As schools begin to move past the crises caused by the Covid-19 pandemic and take stock of the responses that did and didn’t work, Summit Public Schools in Washington state may have more bright spots than other school operators.
During a broader study of Washington state charter-school parents, we found a strong pattern at the three Summit Public Schools in western Washington. Parents with a student enrolled in Summit Public Schools reported that the schools’ emphasis on technology, social-emotional supports, and community helped students transition into and out of remote learning.
Summit schools knew how to work online — before the pandemic
Many parents noted that their students stay engaged during remote learning because they already had their own Chromebook, were used to receiving assignments online, and had regular access to one-on-one attention/support.
“[Before Covid,] they were being taught how to find the tools and resources they need online,” one parent of a tenth and eleventh grader reported. “Because Summit’s platform was online, and because every student already had a Chromebook, they’d already been trained on it. It took our school two days to get back up to speed. That’s all [the students] missed.”
During remote learning, Summit students logged into Zoom classrooms for every class. Although modifications were put in place, parents said that the schools overall did “a good job of keeping students on track and keeping them working.”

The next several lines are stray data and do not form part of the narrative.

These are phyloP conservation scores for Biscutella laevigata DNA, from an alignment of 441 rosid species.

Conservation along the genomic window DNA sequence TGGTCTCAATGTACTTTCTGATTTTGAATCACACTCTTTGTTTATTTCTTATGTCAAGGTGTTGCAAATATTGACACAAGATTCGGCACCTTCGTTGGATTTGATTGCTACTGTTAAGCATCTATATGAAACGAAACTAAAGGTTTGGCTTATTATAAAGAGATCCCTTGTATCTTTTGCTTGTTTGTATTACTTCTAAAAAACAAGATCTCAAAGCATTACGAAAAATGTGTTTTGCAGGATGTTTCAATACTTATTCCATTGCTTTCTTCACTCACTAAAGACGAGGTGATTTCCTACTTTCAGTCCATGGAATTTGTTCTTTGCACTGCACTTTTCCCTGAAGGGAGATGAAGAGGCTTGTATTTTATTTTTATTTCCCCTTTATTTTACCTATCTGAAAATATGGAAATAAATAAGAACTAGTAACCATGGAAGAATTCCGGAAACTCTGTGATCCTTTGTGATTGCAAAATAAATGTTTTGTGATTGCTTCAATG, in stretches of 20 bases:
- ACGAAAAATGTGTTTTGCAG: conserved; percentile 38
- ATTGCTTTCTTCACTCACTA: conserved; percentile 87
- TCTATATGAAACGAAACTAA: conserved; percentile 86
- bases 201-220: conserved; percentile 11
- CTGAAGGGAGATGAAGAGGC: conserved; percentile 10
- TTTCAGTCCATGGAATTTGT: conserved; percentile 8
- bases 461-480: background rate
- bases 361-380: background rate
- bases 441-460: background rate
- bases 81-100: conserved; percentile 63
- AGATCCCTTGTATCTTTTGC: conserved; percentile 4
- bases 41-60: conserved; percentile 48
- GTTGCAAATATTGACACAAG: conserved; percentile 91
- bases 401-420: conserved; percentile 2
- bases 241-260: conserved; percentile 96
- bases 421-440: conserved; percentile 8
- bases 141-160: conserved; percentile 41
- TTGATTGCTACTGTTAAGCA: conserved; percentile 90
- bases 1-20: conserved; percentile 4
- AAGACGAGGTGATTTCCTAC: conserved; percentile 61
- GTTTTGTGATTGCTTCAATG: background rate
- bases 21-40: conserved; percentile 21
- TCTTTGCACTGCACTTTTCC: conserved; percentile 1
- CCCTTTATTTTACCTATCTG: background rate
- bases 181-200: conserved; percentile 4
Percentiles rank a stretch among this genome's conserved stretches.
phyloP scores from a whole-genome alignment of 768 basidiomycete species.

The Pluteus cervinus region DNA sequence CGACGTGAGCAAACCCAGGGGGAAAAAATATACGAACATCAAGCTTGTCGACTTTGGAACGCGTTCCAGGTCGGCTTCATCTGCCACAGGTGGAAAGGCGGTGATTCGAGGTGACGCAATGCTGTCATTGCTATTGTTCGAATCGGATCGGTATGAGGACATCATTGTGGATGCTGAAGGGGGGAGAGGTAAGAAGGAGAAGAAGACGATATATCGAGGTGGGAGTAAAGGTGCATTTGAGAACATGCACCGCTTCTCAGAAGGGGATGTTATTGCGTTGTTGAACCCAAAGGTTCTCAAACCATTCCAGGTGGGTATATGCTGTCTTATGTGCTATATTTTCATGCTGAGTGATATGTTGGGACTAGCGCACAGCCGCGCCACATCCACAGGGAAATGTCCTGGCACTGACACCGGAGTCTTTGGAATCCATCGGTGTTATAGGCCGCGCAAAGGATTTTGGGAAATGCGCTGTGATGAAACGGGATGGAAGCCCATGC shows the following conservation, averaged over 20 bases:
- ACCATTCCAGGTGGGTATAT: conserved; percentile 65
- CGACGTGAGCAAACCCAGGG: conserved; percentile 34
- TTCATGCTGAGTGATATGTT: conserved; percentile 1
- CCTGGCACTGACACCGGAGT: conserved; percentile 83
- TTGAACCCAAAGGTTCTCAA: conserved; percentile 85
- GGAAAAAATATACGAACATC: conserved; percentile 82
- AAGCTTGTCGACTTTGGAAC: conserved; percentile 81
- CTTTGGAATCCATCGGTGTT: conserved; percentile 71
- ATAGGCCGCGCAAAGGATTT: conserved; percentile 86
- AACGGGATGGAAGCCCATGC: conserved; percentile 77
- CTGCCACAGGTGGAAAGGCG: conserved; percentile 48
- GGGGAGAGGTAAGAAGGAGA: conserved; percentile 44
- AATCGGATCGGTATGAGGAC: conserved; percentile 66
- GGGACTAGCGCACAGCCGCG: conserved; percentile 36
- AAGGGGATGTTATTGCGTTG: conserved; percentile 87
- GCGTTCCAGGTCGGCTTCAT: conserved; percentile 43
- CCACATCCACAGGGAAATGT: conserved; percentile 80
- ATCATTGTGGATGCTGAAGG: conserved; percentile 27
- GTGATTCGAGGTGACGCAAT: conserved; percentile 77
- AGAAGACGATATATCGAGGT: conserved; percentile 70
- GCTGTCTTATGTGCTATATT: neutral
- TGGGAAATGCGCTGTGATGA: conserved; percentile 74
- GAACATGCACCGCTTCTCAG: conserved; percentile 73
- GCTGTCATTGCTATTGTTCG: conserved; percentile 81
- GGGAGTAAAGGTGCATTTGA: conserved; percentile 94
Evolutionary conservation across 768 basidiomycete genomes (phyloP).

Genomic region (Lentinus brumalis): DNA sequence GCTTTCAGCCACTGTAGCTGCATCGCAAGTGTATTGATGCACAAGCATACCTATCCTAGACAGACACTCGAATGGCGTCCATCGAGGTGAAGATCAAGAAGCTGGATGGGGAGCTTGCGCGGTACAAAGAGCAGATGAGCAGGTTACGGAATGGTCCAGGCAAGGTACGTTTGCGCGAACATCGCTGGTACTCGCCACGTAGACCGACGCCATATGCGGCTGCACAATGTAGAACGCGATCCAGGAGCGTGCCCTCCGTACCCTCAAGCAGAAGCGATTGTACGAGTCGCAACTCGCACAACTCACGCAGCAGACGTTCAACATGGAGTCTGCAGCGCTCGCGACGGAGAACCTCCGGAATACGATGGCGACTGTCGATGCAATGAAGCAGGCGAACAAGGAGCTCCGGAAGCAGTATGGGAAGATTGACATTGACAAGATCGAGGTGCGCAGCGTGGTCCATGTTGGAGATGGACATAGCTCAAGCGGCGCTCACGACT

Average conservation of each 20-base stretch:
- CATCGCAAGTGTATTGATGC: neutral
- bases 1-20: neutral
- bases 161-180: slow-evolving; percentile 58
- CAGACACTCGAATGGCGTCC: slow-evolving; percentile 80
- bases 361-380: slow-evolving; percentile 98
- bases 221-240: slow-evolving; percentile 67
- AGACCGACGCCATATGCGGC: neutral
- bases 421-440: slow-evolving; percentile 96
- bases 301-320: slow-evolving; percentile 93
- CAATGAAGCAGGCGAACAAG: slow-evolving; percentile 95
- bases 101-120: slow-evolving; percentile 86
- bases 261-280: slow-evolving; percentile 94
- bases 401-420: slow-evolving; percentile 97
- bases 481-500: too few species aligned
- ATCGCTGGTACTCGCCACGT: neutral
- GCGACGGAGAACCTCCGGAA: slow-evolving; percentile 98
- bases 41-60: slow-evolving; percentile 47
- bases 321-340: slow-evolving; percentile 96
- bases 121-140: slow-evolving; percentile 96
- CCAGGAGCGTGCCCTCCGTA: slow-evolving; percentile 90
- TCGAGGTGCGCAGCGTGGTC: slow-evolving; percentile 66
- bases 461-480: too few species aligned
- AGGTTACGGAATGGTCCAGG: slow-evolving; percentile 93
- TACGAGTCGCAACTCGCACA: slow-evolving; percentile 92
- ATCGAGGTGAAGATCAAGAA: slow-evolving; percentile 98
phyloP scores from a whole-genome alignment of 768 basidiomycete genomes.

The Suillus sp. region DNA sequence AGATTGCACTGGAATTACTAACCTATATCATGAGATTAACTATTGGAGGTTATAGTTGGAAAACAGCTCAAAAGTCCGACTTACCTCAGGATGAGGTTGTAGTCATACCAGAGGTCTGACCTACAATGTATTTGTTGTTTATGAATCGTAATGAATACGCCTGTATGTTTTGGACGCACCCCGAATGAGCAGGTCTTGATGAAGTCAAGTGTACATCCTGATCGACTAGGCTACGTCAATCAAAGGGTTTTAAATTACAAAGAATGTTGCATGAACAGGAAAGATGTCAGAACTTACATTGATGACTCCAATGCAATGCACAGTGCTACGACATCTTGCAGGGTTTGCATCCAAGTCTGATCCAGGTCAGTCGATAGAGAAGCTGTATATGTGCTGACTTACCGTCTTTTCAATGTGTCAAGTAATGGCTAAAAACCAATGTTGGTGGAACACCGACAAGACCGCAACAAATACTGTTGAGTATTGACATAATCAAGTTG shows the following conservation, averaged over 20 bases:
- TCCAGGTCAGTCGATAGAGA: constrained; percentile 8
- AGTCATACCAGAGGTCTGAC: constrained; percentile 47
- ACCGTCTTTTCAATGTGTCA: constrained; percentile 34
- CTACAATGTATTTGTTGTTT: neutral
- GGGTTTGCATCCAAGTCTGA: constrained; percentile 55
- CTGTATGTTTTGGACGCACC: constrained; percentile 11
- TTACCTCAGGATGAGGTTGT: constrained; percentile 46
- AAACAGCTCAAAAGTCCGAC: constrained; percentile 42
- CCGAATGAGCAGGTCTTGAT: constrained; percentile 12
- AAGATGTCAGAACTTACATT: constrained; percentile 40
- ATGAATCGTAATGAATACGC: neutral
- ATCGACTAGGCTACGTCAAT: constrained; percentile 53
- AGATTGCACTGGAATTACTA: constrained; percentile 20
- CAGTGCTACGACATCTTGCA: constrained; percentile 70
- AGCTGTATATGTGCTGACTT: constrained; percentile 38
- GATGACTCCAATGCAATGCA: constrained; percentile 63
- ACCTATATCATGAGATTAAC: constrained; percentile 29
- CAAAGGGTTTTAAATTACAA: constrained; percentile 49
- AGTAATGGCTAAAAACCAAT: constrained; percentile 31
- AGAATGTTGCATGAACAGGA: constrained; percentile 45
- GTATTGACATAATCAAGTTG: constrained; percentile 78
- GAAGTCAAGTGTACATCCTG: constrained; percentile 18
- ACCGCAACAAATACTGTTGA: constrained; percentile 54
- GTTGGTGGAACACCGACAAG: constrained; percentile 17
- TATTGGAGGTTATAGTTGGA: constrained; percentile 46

In the words of another parent, “They were able to pivot so quickly to move things virtually. I really don’t feel like they skipped a beat.”
Access to online assignments created opportunities for a seamless transition to fully remote learning. Parents reflected that their kids were back online within one or two business days, bypassing the weeks of transitional chaos in some districts with less integrated technology.
Addressing youth mental health needs was already a habit
“I think the teachers were very concerned about the students’ mental health [during the 2020-21 school year],” said a parent of a seventh and tenth grader. Social isolation from friends, extracurricular activities, and normal routines weighed heavily on youth mental health throughout the pandemic. Yet the parents in focus groups reported that Summit had already prioritized student mental health ahead of Covid-19.
Mental health awareness and social-emotional learning were already a regular part of the conversations in schools – from the language utilized in the classroom to the quiet rooms for students in need of a pause. In fact, the schools’ emphasis on social-emotional learning and mental health prompted some parents to seek out Summit schools in the first place. One parent quoted her son’s psychologist that Summit was “the only school” for him.
Upon returning from remote learning, the schools also provided additional spaces for socialization outside of the classroom. “Every Friday in December, any student who was current with their work got to go in one area of the school and play games and hang out and they could even talk with friends,” one parent said, adding that the space was especially helpful for teens who needed more practice socializing, like her own student.